Bowling event benefits The Arc of Carroll County
|Darlene Lowman bumps fists with Janet Thomas and Bill Oppitz at The Arc's first Bowling Ball on Sunday|
Carroll County Times
Fred Lund used the words "disappointed," "terrible" and "struggling" to describe his bowling game during a competition Sunday. Lund, a client of The Arc of Carroll County, was on the team The Winners, but he said he felt like the opposite. "I'm having an off day," Lund, 54, said. "I can't concentrate."
The Arc of Carroll County, which supports people with developmental disabilities, held its inaugural Bowling Ball competition Sunday at Thunderhead Bowl and Grill in Taneytown. Lisa Albin, Director of Development for The Arc, said 14, four-member teams registered to participate in the friendly competition. The three teams with the highest combined scores over the course of two hours were awarded trophies.
Despite Lund's frustrations, he said he still had fun with his family, friends and teammates at the glow-in-the-dark bowling competition.
The event was established for Arc clients to enjoy time with their families and friends and to raise money for Arc programs and services. The goal was to raise $5,000, and Albin was sure it would come close to that figure. Albin said she's hoping to make the bowling competition an annual event after Sunday's success.
Bowlers were encouraged, but not required, to dress in formal attire. Most of the 14 teams wore creative uniforms.
The Winners, consisting of Lund, Arc client Darlene Lowman, Bill Oppitz and Janet Thomas, were clad in tuxedo T-shirts with red or blue clip-on bowties.
Lund's sister, Thomas, of Glen Rock, PA., said she takes Lund and Lowman bowling once a week because it's been their favorite thing to do for the past 12 years. The couple has their own custom bowling balls, bags and shoes, and whether they're bowling for fun, practice or in competition, they take it seriously, she said. "They're diehards," Thomas said. "They're not happy when they don't do well."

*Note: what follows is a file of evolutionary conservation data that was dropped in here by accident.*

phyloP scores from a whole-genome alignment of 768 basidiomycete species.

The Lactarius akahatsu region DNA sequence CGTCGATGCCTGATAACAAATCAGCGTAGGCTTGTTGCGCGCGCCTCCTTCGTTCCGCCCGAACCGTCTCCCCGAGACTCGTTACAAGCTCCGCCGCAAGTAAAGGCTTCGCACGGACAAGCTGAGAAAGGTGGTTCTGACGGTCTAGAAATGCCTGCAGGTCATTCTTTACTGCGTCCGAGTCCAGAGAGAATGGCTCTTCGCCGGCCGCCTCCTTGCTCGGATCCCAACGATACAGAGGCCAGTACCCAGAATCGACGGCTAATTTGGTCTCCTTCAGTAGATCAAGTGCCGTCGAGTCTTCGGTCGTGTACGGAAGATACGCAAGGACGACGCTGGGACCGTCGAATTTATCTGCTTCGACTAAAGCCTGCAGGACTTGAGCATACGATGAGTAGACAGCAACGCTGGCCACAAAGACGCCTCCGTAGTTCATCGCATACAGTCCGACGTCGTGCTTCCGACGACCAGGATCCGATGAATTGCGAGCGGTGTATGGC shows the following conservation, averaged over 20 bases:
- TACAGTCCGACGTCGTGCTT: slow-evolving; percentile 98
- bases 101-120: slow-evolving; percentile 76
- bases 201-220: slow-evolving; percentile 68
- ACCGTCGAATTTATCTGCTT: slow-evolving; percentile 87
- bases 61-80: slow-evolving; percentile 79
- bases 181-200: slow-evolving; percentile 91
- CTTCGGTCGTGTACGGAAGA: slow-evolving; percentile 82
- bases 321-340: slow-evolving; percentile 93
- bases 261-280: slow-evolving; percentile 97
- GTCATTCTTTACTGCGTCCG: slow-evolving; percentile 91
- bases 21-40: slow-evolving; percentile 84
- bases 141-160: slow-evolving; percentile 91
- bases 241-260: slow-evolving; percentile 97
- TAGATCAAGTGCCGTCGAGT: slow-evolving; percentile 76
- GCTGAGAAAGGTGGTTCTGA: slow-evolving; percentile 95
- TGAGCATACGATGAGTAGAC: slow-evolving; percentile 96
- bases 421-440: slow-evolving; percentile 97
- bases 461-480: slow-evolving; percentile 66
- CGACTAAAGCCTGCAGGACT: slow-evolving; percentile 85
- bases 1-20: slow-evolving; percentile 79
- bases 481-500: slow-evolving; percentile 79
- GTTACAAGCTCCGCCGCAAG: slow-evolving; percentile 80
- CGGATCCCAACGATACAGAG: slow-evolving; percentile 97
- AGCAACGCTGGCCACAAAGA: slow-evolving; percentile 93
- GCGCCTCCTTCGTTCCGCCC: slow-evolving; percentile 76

As music blared through the speakers, the teams rolled bowling balls down the glowing lanes in the dark bowling alley. Cheers and rounds of applause could be heard each time pins fell down.
The Pawn Stars' attire matched the bright red, blue and yellow lights glowing on the lanes. Casey Rowe, 11, created the team's shirts using various glow-in-the-dark paints. Rowe drew bowling balls, pins and the team's name on each shirt. He said he wanted to display team spirit. "I wanted every one of my teammates to stand out and look unique," Rowe said.
A few lanes over was The J Team, consisting of members whose names all began with "J." Jono Contestabile, 17, said he was having a blast at the event. "I love it," he said, before taking a turn. Contestabile said he wasn't expecting to roll many strikes, but he was confident his father, John, would because he was the team's best bowler. "I may be the best one out of a pretty poor group," John, 54, joked.
Halfway through the event, Lund said he was feeling better about his performance. He bowled a few spares, and his teammate, Lowman, rolled a few strikes. "We're coming back," Lowman said.
At the end of the event, a raffle was held and winners were given gift cards to various businesses including Subway, Olive Garden and Walmart. Shortly after the raffle, an awards ceremony was held to congratulate the top three teams. Each team member received a trophy. Lucky Strikes, which consisted of four employees from Transitions Healthcare in Sykesville, placed third with 1,008 points; The Pawn Stars placed second with 1,258; and The Winners placed first with 1,410 points.
Rowe said he was surprised his team did so well because he only averages one strike every 100 years. He credited his father, Don Rowe, Executive Director of The Arc, for bowling enough strikes to carry his team. Rowe said he was happy to come in second place, but he was more excited that the event was a success and everyone had fun. "We had a lot of support," Rowe said. "It was good for our first time, and it's good to do something with our clients' families."
Though he had doubts at the beginning of the competition, Lund said he wasn't too surprised by the end results. "It feels great," Lund said of winning first place. "I knew it all along."